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Cellular Classification and Prognostic Variables


Leukemic Cell Characteristics at Diagnosis

  1. Morphology

    In the past, ALL lymphoblasts were classified using the French-American-British (FAB) criteria as having L1 morphology, L2 morphology, or L3 morphology.[48] However, because of the lack of independent prognostic significance and the subjective nature of this classification system, it is no longer used. Most cases of ALL that show L3 morphology express surface immunoglobulin (Ig) and have a C-MYC gene translocation identical to that seen in Burkitt lymphoma (i.e., t[8;14]). Patients with this specific rare form of leukemia (mature B cell or Burkitt leukemia) should be treated according to protocols for Burkitt lymphoma. (Refer to the PDQ summary on Childhood Non-Hodgkin Lymphoma Treatment for more information on the treatment of B-cell ALL and Burkitt lymphoma.)

  2. Immunophenotype

    The World Health Organization (WHO) classifies ALL as either B lymphoblastic leukemia or T lymphoblastic leukemia. B lymphoblastic leukemia is subdivided by the presence or absence of specific recurrent genetic abnormalities (t[9;22]), MLL rearrangement, t(12;21), hyperdiploidy, hypodiploidy, t(5;14), and t(1;19).[49]

    Prior to 2008, the WHO classified B lymphoblastic leukemia as precursor-B lymphoblastic leukemia, and this terminology is still frequently used in the literature of childhood ALL to distinguish it from mature B-cell ALL, now termed Burkitt leukemia, which requires different treatment than has been given for precursor B-cell ALL. The older terminology will continue to be used throughout this summary.

    • Precursor B-cell ALL (WHO B lymphoblastic leukemia): Precursor B-cell ALL, defined by the expression of cytoplasmic CD79a, CD19, HLA-DR, and other B cell-associated antigens, accounts for 80% to 85% of childhood ALL. Approximately 90% of precursor B-cell ALL cases express the CD10 (formerly known as common ALL antigen [cALLa]) surface antigen. Absence of CD10 is associated with MLL translocations, particularly t(4;11), and a poor outcome.[18,50] It is not clear whether CD10-negativity has any independent prognostic significance in the absence of an MLL gene rearrangement.[51]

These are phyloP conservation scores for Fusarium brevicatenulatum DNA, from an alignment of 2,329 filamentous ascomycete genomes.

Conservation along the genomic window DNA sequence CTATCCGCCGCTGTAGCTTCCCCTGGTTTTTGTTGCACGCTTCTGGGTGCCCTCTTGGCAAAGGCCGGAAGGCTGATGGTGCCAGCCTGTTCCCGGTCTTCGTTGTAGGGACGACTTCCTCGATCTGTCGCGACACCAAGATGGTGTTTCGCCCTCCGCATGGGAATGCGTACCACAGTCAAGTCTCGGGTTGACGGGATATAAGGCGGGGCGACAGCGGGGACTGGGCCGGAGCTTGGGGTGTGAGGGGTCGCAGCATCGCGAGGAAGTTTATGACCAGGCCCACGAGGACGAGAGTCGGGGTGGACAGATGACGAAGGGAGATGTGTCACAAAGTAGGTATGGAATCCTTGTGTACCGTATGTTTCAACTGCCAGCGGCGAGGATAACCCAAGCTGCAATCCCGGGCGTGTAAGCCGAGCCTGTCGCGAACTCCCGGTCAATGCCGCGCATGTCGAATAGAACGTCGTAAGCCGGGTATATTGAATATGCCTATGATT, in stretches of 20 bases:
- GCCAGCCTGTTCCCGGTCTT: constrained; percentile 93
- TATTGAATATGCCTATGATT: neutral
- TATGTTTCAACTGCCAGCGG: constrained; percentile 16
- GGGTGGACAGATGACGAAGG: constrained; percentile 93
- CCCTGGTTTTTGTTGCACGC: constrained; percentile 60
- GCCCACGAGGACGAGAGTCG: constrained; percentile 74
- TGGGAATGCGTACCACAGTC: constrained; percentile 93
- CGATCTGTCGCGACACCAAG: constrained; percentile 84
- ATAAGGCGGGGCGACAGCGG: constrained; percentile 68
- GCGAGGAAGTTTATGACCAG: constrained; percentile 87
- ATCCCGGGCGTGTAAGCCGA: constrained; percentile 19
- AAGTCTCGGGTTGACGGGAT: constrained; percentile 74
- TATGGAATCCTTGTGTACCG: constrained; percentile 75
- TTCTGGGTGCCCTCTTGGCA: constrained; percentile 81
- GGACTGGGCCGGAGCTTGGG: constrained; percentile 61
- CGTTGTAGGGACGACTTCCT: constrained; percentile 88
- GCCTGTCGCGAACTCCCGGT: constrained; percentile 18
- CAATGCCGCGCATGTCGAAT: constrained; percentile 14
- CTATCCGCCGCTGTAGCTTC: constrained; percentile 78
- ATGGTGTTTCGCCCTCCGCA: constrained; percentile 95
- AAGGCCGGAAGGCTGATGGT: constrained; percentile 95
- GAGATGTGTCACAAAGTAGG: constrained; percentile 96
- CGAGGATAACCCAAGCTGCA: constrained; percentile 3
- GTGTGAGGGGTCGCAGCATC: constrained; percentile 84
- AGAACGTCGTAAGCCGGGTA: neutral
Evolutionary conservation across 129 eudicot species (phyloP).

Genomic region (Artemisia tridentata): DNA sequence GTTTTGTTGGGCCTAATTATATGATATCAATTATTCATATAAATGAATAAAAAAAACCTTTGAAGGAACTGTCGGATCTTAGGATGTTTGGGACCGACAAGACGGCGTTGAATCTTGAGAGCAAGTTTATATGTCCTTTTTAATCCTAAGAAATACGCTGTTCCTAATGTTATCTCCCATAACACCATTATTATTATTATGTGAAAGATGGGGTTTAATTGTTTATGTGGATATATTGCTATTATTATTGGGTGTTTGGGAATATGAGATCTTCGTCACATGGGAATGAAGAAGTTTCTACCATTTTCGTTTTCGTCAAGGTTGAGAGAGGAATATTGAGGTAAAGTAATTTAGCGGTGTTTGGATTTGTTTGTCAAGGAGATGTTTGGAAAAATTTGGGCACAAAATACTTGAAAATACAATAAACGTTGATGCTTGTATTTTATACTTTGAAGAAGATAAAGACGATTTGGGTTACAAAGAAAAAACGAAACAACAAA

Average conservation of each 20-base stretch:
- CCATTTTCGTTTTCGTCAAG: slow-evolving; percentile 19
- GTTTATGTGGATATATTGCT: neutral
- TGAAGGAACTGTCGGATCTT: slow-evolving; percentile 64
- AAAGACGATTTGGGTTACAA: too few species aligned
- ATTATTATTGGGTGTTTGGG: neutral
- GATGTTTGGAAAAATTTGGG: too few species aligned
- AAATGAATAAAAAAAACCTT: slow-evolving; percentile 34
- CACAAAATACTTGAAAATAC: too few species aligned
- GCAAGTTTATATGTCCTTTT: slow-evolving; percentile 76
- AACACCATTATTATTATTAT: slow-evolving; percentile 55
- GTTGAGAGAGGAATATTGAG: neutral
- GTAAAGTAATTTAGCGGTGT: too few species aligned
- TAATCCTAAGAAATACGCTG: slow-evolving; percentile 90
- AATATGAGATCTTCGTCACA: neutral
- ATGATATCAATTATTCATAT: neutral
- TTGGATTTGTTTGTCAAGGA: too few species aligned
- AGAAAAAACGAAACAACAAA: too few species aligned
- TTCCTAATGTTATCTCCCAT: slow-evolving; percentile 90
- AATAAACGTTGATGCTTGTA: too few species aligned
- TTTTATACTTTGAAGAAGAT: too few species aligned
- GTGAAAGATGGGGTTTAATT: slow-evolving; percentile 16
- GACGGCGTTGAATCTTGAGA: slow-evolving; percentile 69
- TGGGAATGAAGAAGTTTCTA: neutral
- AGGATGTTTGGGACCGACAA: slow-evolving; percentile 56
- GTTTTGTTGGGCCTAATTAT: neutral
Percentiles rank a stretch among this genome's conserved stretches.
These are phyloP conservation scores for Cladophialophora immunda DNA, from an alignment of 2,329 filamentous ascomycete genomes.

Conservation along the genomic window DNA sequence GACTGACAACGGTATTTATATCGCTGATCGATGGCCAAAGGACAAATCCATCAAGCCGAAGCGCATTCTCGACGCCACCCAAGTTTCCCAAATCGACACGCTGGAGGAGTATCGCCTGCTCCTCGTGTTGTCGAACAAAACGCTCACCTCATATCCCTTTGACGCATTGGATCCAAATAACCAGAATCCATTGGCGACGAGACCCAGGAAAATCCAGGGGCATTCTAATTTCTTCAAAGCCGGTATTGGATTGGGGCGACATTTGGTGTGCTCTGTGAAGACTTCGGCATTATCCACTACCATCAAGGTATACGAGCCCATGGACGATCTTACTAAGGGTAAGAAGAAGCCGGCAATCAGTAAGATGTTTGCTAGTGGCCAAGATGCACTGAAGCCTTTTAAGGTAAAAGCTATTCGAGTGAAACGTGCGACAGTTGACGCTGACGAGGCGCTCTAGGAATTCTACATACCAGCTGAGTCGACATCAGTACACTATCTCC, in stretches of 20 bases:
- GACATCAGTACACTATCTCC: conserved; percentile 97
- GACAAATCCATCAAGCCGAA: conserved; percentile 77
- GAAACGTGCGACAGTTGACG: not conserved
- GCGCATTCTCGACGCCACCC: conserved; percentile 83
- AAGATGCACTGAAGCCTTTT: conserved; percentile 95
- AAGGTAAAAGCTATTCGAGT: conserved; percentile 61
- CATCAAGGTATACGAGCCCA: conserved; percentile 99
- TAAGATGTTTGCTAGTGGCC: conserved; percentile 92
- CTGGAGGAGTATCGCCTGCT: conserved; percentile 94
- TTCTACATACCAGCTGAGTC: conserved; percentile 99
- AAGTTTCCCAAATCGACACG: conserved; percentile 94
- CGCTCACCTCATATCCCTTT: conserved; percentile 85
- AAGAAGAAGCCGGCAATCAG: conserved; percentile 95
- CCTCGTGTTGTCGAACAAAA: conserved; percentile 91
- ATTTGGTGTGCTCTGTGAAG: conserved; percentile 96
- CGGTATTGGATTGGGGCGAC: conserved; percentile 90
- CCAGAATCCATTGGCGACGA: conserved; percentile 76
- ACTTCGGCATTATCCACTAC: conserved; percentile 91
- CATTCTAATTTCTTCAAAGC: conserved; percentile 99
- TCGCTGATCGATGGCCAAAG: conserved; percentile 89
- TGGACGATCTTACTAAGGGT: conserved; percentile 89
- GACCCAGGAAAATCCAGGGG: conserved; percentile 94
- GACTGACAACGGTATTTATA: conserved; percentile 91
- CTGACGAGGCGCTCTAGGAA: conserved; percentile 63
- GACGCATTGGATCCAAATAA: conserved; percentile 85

There are three major subtypes of precursor B-cell ALL as follows:

      • Pro-B ALL-CD10 negative and no surface or cytoplasmic Ig.

        Approximately 5% of patients have the pro-B immunophenotype. Pro-B is the most common immunophenotype seen in infants and is often associated with a t(4;11) translocation.

      • Common precursor B-cell ALL-CD10 positive and no surface or cytoplasmic Ig.

        Approximately three-quarters of patients with precursor B-cell ALL have the common precursor B-cell immunophenotype and have the best prognosis. Patients with favorable cytogenetics almost always show a common precursor B-cell immunophenotype.

      • Pre-B ALL presence of cytoplasmic Ig.

        The leukemic cells of patients with pre-B ALL contain cytoplasmic Ig, and 25% of patients with pre-B ALL have the t(1;19) translocation with TCF3-PBX1 (also known as E2A-PBX1) fusion (see below).[52,53]

      Approximately 3% of patients have transitional pre-B ALL with expression of surface Ig heavy chain without expression of light chain, C-MYC gene involvement, or L3 morphology. Patients with this phenotype respond well to therapy used for precursor B-cell ALL.[54]

      Approximately 2% of patients present with mature B-cell leukemia (surface Ig expression, generally with FAB L3 morphology and a translocation involving the C-MYC gene), also called Burkitt leukemia. The treatment for mature B-cell ALL is based on therapy for non-Hodgkin lymphoma and is completely different from that for precursor B-cell ALL. Rare cases of mature B-cell leukemia that lack surface Ig but have L3 morphology with C-MYC gene translocations should also be treated as mature B-cell leukemia.[54] (Refer to the PDQ summary on Childhood Non-Hodgkin's Lymphoma Treatment for more information on the treatment of children with B-cell ALL and Burkitt lymphoma.)

    • T-cell ALL: T-cell ALL is defined by expression of the T cell-associated antigens (cytoplasmic CD3, with CD7 plus CD2 or CD5) on leukemic blasts and is frequently associated with a constellation of clinical features, including male gender, older age, leukocytosis, and mediastinal mass.[8,24,44] With appropriately intensive therapy, children with T-cell ALL have an outcome similar to that of children with B-lineage ALL.[8,24,44]

      There are few commonly accepted prognostic factors for patients with T-cell ALL. There are conflicting data regarding the prognostic significance of presenting leukocyte counts in T-cell ALL.[6] The presence or absence of a mediastinal mass at diagnosis has no prognostic significance. In patients with a mediastinal mass, the rate of regression of the mass lacks prognostic significance.[55]